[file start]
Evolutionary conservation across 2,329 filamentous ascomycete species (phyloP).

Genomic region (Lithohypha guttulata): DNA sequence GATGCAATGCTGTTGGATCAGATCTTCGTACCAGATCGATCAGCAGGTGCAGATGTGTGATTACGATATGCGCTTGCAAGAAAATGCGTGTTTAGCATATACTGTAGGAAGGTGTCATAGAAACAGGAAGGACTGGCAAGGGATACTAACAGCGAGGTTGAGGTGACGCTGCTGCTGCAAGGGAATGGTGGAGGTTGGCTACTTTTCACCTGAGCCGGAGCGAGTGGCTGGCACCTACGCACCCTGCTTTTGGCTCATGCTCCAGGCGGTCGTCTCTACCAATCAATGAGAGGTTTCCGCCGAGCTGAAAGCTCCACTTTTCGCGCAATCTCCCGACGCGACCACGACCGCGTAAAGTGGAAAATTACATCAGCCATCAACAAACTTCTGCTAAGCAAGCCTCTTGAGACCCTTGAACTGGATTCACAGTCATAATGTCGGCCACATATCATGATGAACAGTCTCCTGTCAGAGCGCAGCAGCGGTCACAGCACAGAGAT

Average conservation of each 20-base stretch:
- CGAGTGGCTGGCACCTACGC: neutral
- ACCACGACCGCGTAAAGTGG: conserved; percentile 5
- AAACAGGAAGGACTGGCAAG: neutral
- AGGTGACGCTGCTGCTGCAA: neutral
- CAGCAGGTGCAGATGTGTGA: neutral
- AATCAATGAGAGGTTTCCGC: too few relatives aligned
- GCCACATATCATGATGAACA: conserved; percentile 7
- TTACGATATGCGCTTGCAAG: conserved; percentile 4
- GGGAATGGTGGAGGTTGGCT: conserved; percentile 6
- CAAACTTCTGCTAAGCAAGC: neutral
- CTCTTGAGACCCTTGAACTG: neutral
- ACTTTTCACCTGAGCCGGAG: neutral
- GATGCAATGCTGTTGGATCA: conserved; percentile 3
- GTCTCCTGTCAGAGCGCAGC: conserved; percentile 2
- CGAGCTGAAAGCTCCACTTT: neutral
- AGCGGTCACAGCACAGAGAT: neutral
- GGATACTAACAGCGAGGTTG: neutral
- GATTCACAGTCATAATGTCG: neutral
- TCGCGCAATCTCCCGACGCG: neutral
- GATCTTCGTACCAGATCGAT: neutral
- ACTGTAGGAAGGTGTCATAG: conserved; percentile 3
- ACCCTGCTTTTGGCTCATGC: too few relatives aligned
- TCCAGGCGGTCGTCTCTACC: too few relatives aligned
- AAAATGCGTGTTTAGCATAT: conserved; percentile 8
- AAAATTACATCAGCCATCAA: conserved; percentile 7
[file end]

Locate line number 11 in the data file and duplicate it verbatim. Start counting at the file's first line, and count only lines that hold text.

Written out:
- TTACGATATGCGCTTGCAAG: conserved; percentile 4